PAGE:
South Africa has revoked its withdrawal from the International Criminal Court (ICC) after the High Court said the move was unconstitutional.
It had notified the UN of its intention to leave last October, saying the ICC pursued "regime change".
The opposition Democratic Alliance then argued in court that the government had to first seek parliamentary approval.
But it may not be the end of the government's bid to leave The Hague-based court.
Justice Minister Michael Masutha was quoted as saying after the court ruling in February that the government would consider its options.
In the meantime, according to a statement on the UN treaties website, the planned pull out has been officially cancelled.
- Africa Live: Updates on this and more stories
- What is the International Criminal Court?
South Africa's original decision to pull out came after a dispute over Sudanese President Omar al-Bashir's visit to the country in 2015.
The authorities refused to arrest Mr Bashir despite him facing an ICC arrest warrant over alleged war crimes.Image copyright Reuters Image caption South Africa wanted to withdraw from the ICC after a row over its failure to arrest Sudan President Omar al-Bashir
Mr Bashir was attending an AU summit in Johannesburg, when the government ignored an ICC request to arrest him.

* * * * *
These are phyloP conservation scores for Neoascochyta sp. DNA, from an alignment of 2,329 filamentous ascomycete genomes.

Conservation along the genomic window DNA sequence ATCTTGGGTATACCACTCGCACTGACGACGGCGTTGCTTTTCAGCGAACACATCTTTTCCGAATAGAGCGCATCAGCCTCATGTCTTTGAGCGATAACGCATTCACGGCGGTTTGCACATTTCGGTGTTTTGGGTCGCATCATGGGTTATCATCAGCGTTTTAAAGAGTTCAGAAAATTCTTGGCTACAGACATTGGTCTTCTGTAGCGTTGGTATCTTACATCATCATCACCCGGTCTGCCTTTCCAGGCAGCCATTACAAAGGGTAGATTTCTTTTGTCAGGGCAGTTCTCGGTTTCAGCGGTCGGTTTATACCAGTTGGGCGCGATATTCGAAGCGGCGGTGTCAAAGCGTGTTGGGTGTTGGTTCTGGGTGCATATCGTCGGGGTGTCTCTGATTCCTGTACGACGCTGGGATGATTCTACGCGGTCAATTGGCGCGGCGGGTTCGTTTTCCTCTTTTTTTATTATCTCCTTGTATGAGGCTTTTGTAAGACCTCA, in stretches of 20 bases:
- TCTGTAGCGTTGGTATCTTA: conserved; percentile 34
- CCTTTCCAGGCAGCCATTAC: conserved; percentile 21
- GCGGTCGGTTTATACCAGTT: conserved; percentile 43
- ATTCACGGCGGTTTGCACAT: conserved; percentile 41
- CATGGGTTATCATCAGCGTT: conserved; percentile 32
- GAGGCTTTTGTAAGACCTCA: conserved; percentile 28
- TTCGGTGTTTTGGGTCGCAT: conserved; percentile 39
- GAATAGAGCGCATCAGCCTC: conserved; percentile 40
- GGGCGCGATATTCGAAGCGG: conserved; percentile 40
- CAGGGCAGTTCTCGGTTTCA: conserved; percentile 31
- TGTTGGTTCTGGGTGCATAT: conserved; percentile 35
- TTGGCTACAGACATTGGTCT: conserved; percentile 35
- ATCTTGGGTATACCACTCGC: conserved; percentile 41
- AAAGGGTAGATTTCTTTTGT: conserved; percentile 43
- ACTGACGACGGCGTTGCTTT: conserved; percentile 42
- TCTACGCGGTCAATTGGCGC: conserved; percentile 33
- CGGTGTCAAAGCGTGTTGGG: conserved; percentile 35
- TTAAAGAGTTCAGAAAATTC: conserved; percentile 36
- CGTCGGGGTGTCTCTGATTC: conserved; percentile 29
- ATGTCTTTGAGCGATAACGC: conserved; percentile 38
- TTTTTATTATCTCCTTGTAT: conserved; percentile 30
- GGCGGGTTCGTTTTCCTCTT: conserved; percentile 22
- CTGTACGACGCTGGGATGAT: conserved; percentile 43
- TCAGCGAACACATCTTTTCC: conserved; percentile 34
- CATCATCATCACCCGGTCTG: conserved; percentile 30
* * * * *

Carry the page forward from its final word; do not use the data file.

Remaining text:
The ICC has been accused of being biased against Africans.
A non-binding African Union resolution agreed in January called for the mass withdrawal of member states from the court, with some countries accusing the ICC of undermining their sovereignty.
The ICC denies the allegation, insisting it is pursuing justice for victims of war crimes in Africa.Image copyright AFP Image caption Fatou Bensouda (R), from The Gambia, became the ICC prosecutor in 2012
Last year, Burundi and The Gambia, along with South Africa, also said they would leave the court.
But The Gambia, under new President Adama Barrow, has changed its mind.
The ICC was created by the Rome Statute to prosecute and bring to justice those responsible for the worst crimes - genocide, crimes against humanity, and war crimes.
All 23 cases that have reached at least a pre-trial phase have involved Africans.